Employer Engagement

Addressing the Needs of Disconnected Young Adults in the Southwest

By Lorenzo L. Esters, Senior Program Director, National Engagement and Philanthropy, USA Funds

Lorenzo Esters at Southwest PathwaysConferenceI recently attended the Global Pathway Institute’s inaugural Southwest Pathways Conference held at Arizona State University.  The event, created by the Global Pathways Institute in collaboration with Innovate+Educate, aims to launch an ongoing regional movement with the goal of preparing far more youth for economic independence.  In attendance were more than 200 individuals who obviously are passionate about the plight of disconnected young adults – young people between the ages of 16-24 who are neither enrolled in school nor employed.

The issues faced by disconnected young adults pose a daunting challenge. The U.S. has more than 5.5 million disengaged young people — one of every seven in that age group.  Dealing with disconnected young adults certainly is an imperative in the Southwest.  The states highlighted at the conference — Arizona, Colorado, Nevada, New Mexico, and Utah — are ethnically diverse and home to large Native American and Latino populations. The challenges facing the Southwest region’s disconnected young adults have major implications for policymakers and education providers alike.

Discoonnected in the Southwest

My observations from the conference include the following:

  • There are many hard-working organizations seeking to move more disconnected young adults to and through education and training and into the workforce, but there is a need for even greater inter-organizational collaboration. More specifically, there must be greater collaboration among education providers, the private sector and public policymakers.
  • If this effort is to be successful, there must be willing leadership that is driven by a shared vision at the local, state, and regional level.  The ability to engage mayors, local and county boards, and governors in these efforts offers a major opportunity to help disconnected young adults.
  • Before anyone can champion an initiative at the local, state or regional level, there first must be data to make the case. An analysis from Burning Glass, which collects and analyzes data from thousands of job boards and other online services, found that the Southwest region offers a relatively high number of middle-skill job opportunities, which require more than a high school diploma but less than a bachelor’s degree. Programs that target middle-skills development could make a difference for the region’s disengaged youth.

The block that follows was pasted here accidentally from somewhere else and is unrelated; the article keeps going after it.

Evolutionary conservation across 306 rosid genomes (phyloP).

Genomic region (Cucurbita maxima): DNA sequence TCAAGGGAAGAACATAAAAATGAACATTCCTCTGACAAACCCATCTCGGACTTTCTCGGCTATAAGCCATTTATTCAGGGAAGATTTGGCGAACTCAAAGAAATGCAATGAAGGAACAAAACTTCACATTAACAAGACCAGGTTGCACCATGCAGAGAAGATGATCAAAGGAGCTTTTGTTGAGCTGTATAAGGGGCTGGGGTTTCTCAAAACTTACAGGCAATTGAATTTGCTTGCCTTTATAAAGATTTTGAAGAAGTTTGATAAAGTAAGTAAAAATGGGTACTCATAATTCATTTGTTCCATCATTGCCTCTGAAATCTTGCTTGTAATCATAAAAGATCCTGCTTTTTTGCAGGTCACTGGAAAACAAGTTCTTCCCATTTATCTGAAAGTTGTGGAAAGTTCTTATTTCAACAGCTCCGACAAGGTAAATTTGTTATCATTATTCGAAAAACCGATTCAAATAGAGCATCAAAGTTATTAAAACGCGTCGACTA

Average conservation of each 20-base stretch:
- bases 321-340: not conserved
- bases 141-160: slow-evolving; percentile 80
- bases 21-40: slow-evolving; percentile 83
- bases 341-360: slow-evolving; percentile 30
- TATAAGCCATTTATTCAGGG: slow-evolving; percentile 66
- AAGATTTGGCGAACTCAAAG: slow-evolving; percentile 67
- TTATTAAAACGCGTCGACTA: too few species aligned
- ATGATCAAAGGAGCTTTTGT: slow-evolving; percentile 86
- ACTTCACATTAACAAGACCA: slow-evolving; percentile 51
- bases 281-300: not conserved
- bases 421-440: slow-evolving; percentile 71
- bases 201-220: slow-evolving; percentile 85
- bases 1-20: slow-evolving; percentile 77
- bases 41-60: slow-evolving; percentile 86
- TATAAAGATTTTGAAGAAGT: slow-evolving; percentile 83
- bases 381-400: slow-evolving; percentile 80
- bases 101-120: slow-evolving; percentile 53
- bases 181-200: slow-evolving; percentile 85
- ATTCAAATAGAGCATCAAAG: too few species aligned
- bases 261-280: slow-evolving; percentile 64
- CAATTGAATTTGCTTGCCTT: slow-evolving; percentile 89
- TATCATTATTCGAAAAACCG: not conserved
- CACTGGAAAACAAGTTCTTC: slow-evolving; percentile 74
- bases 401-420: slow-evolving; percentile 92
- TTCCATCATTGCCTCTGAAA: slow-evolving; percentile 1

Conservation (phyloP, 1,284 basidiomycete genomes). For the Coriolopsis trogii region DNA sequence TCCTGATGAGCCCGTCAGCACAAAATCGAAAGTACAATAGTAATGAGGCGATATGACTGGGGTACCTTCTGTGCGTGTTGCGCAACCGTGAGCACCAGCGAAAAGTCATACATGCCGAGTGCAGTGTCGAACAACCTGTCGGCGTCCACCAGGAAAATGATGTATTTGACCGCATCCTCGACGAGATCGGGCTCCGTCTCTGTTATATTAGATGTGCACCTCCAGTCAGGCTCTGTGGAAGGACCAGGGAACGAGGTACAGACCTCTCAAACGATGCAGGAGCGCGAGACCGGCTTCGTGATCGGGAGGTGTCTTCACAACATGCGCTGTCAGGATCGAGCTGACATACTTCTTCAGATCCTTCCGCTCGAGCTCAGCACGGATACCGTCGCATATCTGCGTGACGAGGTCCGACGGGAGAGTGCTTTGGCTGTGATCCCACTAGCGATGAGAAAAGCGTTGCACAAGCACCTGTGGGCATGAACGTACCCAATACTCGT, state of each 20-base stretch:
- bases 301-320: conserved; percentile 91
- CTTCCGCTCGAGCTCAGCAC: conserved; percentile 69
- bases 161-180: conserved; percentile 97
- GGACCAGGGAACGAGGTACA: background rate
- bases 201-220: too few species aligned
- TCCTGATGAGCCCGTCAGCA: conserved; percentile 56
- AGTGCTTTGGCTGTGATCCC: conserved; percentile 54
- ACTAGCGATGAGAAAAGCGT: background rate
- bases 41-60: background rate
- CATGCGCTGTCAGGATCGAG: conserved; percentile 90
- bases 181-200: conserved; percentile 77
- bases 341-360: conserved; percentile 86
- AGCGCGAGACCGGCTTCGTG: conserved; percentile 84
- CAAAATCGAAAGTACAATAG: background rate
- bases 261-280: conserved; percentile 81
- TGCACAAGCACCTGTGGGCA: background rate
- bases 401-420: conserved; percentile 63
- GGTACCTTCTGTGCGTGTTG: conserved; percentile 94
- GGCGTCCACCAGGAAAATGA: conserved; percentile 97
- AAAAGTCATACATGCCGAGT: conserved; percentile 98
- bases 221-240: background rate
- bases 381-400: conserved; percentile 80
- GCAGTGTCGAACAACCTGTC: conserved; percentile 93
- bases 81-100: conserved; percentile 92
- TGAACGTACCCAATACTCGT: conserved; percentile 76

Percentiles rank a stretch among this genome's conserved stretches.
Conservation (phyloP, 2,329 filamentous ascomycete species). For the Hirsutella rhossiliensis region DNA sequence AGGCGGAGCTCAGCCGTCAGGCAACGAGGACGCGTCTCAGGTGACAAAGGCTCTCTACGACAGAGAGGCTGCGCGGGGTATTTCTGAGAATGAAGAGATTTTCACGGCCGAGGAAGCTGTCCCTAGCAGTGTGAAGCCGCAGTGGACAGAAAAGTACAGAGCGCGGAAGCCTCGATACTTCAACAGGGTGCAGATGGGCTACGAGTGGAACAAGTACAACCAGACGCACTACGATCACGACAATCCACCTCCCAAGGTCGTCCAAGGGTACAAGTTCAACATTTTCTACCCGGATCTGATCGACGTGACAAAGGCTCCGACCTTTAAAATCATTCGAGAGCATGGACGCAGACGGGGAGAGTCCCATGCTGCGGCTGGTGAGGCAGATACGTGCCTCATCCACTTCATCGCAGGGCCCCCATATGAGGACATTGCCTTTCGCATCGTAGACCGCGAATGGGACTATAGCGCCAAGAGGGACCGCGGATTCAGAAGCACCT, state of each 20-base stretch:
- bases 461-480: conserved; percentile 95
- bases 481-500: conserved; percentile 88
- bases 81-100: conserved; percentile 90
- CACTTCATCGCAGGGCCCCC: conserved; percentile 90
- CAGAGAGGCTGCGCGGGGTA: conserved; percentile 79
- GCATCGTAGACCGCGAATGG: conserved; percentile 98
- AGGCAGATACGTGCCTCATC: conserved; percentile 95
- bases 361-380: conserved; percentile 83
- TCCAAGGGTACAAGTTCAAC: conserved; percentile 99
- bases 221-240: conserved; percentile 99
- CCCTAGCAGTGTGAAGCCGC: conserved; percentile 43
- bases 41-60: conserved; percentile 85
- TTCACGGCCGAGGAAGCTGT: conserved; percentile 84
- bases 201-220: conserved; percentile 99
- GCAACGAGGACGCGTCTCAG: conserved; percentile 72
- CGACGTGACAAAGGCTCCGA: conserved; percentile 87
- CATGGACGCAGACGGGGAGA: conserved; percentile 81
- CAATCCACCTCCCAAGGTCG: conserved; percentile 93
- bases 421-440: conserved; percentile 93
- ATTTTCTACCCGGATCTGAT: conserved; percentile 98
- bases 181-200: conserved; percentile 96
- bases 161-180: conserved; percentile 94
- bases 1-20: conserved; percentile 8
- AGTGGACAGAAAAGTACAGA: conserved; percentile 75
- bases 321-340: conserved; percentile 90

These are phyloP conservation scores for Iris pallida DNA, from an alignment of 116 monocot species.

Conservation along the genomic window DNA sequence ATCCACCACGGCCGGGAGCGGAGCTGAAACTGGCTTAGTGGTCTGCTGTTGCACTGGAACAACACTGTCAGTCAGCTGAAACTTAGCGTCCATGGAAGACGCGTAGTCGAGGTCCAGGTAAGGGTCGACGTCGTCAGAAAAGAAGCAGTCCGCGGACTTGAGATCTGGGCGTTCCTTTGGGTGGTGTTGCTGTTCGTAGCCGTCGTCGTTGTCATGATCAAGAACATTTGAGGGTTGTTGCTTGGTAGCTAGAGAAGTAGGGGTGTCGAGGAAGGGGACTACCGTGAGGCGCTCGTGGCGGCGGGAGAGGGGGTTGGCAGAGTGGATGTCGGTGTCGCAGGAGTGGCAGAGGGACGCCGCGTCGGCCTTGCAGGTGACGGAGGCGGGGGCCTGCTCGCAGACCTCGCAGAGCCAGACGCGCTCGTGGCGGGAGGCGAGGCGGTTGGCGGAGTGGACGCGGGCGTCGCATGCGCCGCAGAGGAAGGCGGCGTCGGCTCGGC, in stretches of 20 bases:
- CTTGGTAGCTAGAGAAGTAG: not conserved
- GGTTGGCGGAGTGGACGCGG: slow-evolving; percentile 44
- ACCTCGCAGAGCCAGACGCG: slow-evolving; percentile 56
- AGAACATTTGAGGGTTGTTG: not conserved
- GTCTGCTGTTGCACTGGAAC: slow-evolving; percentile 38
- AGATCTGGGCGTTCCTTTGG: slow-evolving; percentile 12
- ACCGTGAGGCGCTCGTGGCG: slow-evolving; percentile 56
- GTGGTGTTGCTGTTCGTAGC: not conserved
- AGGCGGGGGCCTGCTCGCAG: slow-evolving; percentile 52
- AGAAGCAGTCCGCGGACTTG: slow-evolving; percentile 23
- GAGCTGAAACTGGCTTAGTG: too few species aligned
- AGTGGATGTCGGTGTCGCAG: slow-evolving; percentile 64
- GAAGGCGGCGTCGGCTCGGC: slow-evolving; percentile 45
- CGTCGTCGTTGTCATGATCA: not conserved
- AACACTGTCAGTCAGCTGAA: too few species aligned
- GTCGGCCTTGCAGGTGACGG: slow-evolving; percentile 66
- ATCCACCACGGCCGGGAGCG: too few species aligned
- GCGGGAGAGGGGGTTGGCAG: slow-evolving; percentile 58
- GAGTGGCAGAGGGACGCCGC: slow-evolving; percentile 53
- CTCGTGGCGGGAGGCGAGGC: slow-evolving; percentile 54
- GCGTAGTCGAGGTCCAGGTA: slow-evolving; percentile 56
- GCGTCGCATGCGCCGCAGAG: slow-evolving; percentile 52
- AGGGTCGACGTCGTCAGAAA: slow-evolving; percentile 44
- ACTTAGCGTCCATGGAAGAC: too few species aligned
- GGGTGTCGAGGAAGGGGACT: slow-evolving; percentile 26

• When establishing new collaborations, partners must do so with the end in mind.  Specifically, all partners should know what the desired outcomes are.  Critical to the development of strong models that can be scaled and expanded over time, all partners must know how success will be measured.
  • For those organizations that already have developed an innovative and evidence-based approach to supporting disconnected young adults and are seeking to expand their reach to other communities, “scaling” is a term that is often misunderstood. Before best practices can be scaled, one must first understand what makes the practices distinctive. What is the essential combination of variables that will lead to a successful outcome?

Arizona State University President Michael Crow, a leader of the University Innovation Alliance, observed during the conference: “We have inherited a fixed, antiquated model of education that no longer works. We have developed a culture that is non-adaptive. The system believes that it is the best that it could be.”

I agree with President Crow. If we are to effectively address the challenges facing disconnected young adults, we must begin not by asking what is wrong with these young adults, but by exploring what is wrong with our system that is failing to reach the millions of disconnected young adults. That is our unique opportunity.

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